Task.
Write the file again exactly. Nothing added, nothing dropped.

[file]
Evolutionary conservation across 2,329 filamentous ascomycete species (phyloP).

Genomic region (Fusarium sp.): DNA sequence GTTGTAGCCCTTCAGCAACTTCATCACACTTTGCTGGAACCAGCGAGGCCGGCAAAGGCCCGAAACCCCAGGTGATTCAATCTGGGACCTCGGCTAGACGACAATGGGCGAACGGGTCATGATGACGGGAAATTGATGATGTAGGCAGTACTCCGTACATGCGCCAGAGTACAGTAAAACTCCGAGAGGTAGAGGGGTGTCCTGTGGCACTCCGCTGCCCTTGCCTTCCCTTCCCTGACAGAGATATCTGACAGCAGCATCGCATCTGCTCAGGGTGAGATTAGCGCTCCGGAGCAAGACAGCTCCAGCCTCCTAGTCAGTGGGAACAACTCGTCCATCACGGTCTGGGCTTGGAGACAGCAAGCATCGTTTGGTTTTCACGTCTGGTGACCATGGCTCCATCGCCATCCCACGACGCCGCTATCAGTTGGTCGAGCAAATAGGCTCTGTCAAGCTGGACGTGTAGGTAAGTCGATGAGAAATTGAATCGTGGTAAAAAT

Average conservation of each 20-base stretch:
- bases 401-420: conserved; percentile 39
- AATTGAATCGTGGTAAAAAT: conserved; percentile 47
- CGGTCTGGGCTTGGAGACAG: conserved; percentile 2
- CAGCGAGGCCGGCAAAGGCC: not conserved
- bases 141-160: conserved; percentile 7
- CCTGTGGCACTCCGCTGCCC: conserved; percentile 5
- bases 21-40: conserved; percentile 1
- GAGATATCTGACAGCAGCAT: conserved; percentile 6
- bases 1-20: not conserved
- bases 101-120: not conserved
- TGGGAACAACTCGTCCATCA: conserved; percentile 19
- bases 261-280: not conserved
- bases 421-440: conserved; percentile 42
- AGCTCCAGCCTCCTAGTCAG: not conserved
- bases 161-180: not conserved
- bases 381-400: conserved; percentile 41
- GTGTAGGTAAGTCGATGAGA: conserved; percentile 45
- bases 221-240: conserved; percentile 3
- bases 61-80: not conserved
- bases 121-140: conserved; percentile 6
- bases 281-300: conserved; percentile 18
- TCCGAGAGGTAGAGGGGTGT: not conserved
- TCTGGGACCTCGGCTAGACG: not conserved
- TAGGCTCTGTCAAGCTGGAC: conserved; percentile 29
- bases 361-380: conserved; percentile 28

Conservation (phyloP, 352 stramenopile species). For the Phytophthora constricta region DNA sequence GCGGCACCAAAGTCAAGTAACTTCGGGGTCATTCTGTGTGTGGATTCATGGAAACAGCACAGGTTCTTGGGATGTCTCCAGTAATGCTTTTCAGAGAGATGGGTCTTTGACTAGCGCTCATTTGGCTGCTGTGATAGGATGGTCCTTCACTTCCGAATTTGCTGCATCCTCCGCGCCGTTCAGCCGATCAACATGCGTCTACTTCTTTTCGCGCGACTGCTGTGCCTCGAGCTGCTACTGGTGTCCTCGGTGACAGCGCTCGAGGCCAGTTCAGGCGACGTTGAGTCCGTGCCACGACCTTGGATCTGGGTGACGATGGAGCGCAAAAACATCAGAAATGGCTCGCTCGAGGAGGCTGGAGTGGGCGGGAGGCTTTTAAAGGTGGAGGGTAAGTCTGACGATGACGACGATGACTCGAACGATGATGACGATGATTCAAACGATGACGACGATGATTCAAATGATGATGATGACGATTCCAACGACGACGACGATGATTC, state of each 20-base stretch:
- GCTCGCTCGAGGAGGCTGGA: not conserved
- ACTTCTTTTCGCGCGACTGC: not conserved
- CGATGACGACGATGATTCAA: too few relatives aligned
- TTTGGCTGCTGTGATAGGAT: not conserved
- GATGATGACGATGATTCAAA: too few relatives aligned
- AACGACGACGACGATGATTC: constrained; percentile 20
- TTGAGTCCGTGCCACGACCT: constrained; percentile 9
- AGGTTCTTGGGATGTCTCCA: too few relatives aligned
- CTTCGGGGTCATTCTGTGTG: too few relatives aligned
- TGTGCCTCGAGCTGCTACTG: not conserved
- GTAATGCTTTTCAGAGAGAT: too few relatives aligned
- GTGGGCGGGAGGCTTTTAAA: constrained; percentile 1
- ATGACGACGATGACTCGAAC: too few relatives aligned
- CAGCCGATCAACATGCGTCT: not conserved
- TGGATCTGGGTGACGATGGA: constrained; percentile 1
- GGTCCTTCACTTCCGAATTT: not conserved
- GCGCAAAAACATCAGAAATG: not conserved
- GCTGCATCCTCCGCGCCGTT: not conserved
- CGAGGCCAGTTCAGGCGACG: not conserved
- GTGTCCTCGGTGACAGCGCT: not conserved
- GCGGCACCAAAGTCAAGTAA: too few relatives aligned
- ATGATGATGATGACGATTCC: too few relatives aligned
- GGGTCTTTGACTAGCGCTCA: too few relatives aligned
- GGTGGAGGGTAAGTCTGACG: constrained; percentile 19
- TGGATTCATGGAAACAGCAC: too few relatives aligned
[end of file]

Evolutionary conservation across 2,329 filamentous ascomycete species (phyloP).

Genomic region (Fusarium sp.): DNA sequence GTTGTAGCCCTTCAGCAACTTCATCACACTTTGCTGGAACCAGCGAGGCCGGCAAAGGCCCGAAACCCCAGGTGATTCAATCTGGGACCTCGGCTAGACGACAATGGGCGAACGGGTCATGATGACGGGAAATTGATGATGTAGGCAGTACTCCGTACATGCGCCAGAGTACAGTAAAACTCCGAGAGGTAGAGGGGTGTCCTGTGGCACTCCGCTGCCCTTGCCTTCCCTTCCCTGACAGAGATATCTGACAGCAGCATCGCATCTGCTCAGGGTGAGATTAGCGCTCCGGAGCAAGACAGCTCCAGCCTCCTAGTCAGTGGGAACAACTCGTCCATCACGGTCTGGGCTTGGAGACAGCAAGCATCGTTTGGTTTTCACGTCTGGTGACCATGGCTCCATCGCCATCCCACGACGCCGCTATCAGTTGGTCGAGCAAATAGGCTCTGTCAAGCTGGACGTGTAGGTAAGTCGATGAGAAATTGAATCGTGGTAAAAAT

Average conservation of each 20-base stretch:
- bases 401-420: conserved; percentile 39
- AATTGAATCGTGGTAAAAAT: conserved; percentile 47
- CGGTCTGGGCTTGGAGACAG: conserved; percentile 2
- CAGCGAGGCCGGCAAAGGCC: not conserved
- bases 141-160: conserved; percentile 7
- CCTGTGGCACTCCGCTGCCC: conserved; percentile 5
- bases 21-40: conserved; percentile 1
- GAGATATCTGACAGCAGCAT: conserved; percentile 6
- bases 1-20: not conserved
- bases 101-120: not conserved
- TGGGAACAACTCGTCCATCA: conserved; percentile 19
- bases 261-280: not conserved
- bases 421-440: conserved; percentile 42
- AGCTCCAGCCTCCTAGTCAG: not conserved
- bases 161-180: not conserved
- bases 381-400: conserved; percentile 41
- GTGTAGGTAAGTCGATGAGA: conserved; percentile 45
- bases 221-240: conserved; percentile 3
- bases 61-80: not conserved
- bases 121-140: conserved; percentile 6
- bases 281-300: conserved; percentile 18
- TCCGAGAGGTAGAGGGGTGT: not conserved
- TCTGGGACCTCGGCTAGACG: not conserved
- TAGGCTCTGTCAAGCTGGAC: conserved; percentile 29
- bases 361-380: conserved; percentile 28

Conservation (phyloP, 352 stramenopile species). For the Phytophthora constricta region DNA sequence GCGGCACCAAAGTCAAGTAACTTCGGGGTCATTCTGTGTGTGGATTCATGGAAACAGCACAGGTTCTTGGGATGTCTCCAGTAATGCTTTTCAGAGAGATGGGTCTTTGACTAGCGCTCATTTGGCTGCTGTGATAGGATGGTCCTTCACTTCCGAATTTGCTGCATCCTCCGCGCCGTTCAGCCGATCAACATGCGTCTACTTCTTTTCGCGCGACTGCTGTGCCTCGAGCTGCTACTGGTGTCCTCGGTGACAGCGCTCGAGGCCAGTTCAGGCGACGTTGAGTCCGTGCCACGACCTTGGATCTGGGTGACGATGGAGCGCAAAAACATCAGAAATGGCTCGCTCGAGGAGGCTGGAGTGGGCGGGAGGCTTTTAAAGGTGGAGGGTAAGTCTGACGATGACGACGATGACTCGAACGATGATGACGATGATTCAAACGATGACGACGATGATTCAAATGATGATGATGACGATTCCAACGACGACGACGATGATTC, state of each 20-base stretch:
- GCTCGCTCGAGGAGGCTGGA: not conserved
- ACTTCTTTTCGCGCGACTGC: not conserved
- CGATGACGACGATGATTCAA: too few relatives aligned
- TTTGGCTGCTGTGATAGGAT: not conserved
- GATGATGACGATGATTCAAA: too few relatives aligned
- AACGACGACGACGATGATTC: constrained; percentile 20
- TTGAGTCCGTGCCACGACCT: constrained; percentile 9
- AGGTTCTTGGGATGTCTCCA: too few relatives aligned
- CTTCGGGGTCATTCTGTGTG: too few relatives aligned
- TGTGCCTCGAGCTGCTACTG: not conserved
- GTAATGCTTTTCAGAGAGAT: too few relatives aligned
- GTGGGCGGGAGGCTTTTAAA: constrained; percentile 1
- ATGACGACGATGACTCGAAC: too few relatives aligned
- CAGCCGATCAACATGCGTCT: not conserved
- TGGATCTGGGTGACGATGGA: constrained; percentile 1
- GGTCCTTCACTTCCGAATTT: not conserved
- GCGCAAAAACATCAGAAATG: not conserved
- GCTGCATCCTCCGCGCCGTT: not conserved
- CGAGGCCAGTTCAGGCGACG: not conserved
- GTGTCCTCGGTGACAGCGCT: not conserved
- GCGGCACCAAAGTCAAGTAA: too few relatives aligned
- ATGATGATGATGACGATTCC: too few relatives aligned
- GGGTCTTTGACTAGCGCTCA: too few relatives aligned
- GGTGGAGGGTAAGTCTGACG: constrained; percentile 19
- TGGATTCATGGAAACAGCAC: too few relatives aligned